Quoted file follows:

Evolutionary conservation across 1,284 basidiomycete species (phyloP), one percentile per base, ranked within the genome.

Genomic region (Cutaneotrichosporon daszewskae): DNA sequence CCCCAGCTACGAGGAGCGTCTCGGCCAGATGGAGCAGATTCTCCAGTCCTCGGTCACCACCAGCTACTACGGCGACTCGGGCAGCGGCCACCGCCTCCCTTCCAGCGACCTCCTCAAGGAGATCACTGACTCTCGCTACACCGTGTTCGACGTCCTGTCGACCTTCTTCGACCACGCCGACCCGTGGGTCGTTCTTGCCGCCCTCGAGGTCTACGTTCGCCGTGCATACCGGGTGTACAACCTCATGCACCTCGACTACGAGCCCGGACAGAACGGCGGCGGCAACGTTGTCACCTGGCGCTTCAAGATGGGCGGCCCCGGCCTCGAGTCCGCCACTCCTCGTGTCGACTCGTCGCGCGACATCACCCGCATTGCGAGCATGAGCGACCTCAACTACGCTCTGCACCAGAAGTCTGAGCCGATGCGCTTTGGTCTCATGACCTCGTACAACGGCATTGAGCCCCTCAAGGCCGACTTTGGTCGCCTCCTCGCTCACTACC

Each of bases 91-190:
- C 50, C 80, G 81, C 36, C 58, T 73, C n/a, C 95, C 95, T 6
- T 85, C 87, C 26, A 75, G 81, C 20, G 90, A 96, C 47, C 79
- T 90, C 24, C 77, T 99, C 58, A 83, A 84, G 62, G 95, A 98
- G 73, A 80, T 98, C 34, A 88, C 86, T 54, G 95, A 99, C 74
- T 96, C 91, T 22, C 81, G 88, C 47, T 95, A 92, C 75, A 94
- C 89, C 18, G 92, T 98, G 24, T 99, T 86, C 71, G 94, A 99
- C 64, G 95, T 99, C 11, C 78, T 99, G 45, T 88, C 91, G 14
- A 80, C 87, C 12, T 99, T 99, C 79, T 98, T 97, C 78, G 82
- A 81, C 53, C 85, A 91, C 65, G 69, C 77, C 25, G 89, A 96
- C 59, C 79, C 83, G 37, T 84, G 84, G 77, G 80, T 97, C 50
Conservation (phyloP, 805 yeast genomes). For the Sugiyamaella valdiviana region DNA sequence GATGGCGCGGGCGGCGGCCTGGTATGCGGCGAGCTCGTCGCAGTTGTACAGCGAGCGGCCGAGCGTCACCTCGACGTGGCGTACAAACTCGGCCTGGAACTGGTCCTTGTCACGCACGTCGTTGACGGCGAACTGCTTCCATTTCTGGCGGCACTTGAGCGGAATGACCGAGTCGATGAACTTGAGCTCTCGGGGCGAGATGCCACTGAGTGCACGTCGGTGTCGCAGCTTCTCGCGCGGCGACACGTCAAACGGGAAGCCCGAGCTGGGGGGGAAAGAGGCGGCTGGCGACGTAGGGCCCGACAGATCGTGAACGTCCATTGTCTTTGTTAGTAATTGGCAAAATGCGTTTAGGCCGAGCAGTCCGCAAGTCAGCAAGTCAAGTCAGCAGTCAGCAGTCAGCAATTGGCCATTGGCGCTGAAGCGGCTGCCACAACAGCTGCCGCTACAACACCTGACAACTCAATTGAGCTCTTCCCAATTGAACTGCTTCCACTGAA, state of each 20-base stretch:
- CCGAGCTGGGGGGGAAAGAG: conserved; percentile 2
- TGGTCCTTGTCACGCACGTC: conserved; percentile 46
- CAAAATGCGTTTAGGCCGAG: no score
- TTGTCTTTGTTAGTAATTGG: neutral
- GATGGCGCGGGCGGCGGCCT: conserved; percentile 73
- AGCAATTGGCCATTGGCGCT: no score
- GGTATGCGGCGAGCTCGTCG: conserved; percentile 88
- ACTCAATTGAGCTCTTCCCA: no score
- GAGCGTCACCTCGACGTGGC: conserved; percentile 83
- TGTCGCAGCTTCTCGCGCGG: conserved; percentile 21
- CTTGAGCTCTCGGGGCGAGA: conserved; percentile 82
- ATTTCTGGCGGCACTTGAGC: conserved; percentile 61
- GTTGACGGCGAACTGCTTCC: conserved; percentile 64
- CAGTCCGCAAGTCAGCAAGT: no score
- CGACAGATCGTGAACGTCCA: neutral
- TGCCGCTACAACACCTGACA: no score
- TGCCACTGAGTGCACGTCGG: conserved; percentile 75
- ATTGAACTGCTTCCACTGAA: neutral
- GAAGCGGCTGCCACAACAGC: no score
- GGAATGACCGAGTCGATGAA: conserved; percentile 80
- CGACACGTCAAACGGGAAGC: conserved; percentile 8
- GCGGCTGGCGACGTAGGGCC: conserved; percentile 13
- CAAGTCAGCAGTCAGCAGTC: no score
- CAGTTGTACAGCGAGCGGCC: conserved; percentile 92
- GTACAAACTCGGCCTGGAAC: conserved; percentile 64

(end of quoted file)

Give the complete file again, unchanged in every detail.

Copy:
Evolutionary conservation across 1,284 basidiomycete species (phyloP), one percentile per base, ranked within the genome.

Genomic region (Cutaneotrichosporon daszewskae): DNA sequence CCCCAGCTACGAGGAGCGTCTCGGCCAGATGGAGCAGATTCTCCAGTCCTCGGTCACCACCAGCTACTACGGCGACTCGGGCAGCGGCCACCGCCTCCCTTCCAGCGACCTCCTCAAGGAGATCACTGACTCTCGCTACACCGTGTTCGACGTCCTGTCGACCTTCTTCGACCACGCCGACCCGTGGGTCGTTCTTGCCGCCCTCGAGGTCTACGTTCGCCGTGCATACCGGGTGTACAACCTCATGCACCTCGACTACGAGCCCGGACAGAACGGCGGCGGCAACGTTGTCACCTGGCGCTTCAAGATGGGCGGCCCCGGCCTCGAGTCCGCCACTCCTCGTGTCGACTCGTCGCGCGACATCACCCGCATTGCGAGCATGAGCGACCTCAACTACGCTCTGCACCAGAAGTCTGAGCCGATGCGCTTTGGTCTCATGACCTCGTACAACGGCATTGAGCCCCTCAAGGCCGACTTTGGTCGCCTCCTCGCTCACTACC

Each of bases 91-190:
- C 50, C 80, G 81, C 36, C 58, T 73, C n/a, C 95, C 95, T 6
- T 85, C 87, C 26, A 75, G 81, C 20, G 90, A 96, C 47, C 79
- T 90, C 24, C 77, T 99, C 58, A 83, A 84, G 62, G 95, A 98
- G 73, A 80, T 98, C 34, A 88, C 86, T 54, G 95, A 99, C 74
- T 96, C 91, T 22, C 81, G 88, C 47, T 95, A 92, C 75, A 94
- C 89, C 18, G 92, T 98, G 24, T 99, T 86, C 71, G 94, A 99
- C 64, G 95, T 99, C 11, C 78, T 99, G 45, T 88, C 91, G 14
- A 80, C 87, C 12, T 99, T 99, C 79, T 98, T 97, C 78, G 82
- A 81, C 53, C 85, A 91, C 65, G 69, C 77, C 25, G 89, A 96
- C 59, C 79, C 83, G 37, T 84, G 84, G 77, G 80, T 97, C 50
Conservation (phyloP, 805 yeast genomes). For the Sugiyamaella valdiviana region DNA sequence GATGGCGCGGGCGGCGGCCTGGTATGCGGCGAGCTCGTCGCAGTTGTACAGCGAGCGGCCGAGCGTCACCTCGACGTGGCGTACAAACTCGGCCTGGAACTGGTCCTTGTCACGCACGTCGTTGACGGCGAACTGCTTCCATTTCTGGCGGCACTTGAGCGGAATGACCGAGTCGATGAACTTGAGCTCTCGGGGCGAGATGCCACTGAGTGCACGTCGGTGTCGCAGCTTCTCGCGCGGCGACACGTCAAACGGGAAGCCCGAGCTGGGGGGGAAAGAGGCGGCTGGCGACGTAGGGCCCGACAGATCGTGAACGTCCATTGTCTTTGTTAGTAATTGGCAAAATGCGTTTAGGCCGAGCAGTCCGCAAGTCAGCAAGTCAAGTCAGCAGTCAGCAGTCAGCAATTGGCCATTGGCGCTGAAGCGGCTGCCACAACAGCTGCCGCTACAACACCTGACAACTCAATTGAGCTCTTCCCAATTGAACTGCTTCCACTGAA, state of each 20-base stretch:
- CCGAGCTGGGGGGGAAAGAG: conserved; percentile 2
- TGGTCCTTGTCACGCACGTC: conserved; percentile 46
- CAAAATGCGTTTAGGCCGAG: no score
- TTGTCTTTGTTAGTAATTGG: neutral
- GATGGCGCGGGCGGCGGCCT: conserved; percentile 73
- AGCAATTGGCCATTGGCGCT: no score
- GGTATGCGGCGAGCTCGTCG: conserved; percentile 88
- ACTCAATTGAGCTCTTCCCA: no score
- GAGCGTCACCTCGACGTGGC: conserved; percentile 83
- TGTCGCAGCTTCTCGCGCGG: conserved; percentile 21
- CTTGAGCTCTCGGGGCGAGA: conserved; percentile 82
- ATTTCTGGCGGCACTTGAGC: conserved; percentile 61
- GTTGACGGCGAACTGCTTCC: conserved; percentile 64
- CAGTCCGCAAGTCAGCAAGT: no score
- CGACAGATCGTGAACGTCCA: neutral
- TGCCGCTACAACACCTGACA: no score
- TGCCACTGAGTGCACGTCGG: conserved; percentile 75
- ATTGAACTGCTTCCACTGAA: neutral
- GAAGCGGCTGCCACAACAGC: no score
- GGAATGACCGAGTCGATGAA: conserved; percentile 80
- CGACACGTCAAACGGGAAGC: conserved; percentile 8
- GCGGCTGGCGACGTAGGGCC: conserved; percentile 13
- CAAGTCAGCAGTCAGCAGTC: no score
- CAGTTGTACAGCGAGCGGCC: conserved; percentile 92
- GTACAAACTCGGCCTGGAAC: conserved; percentile 64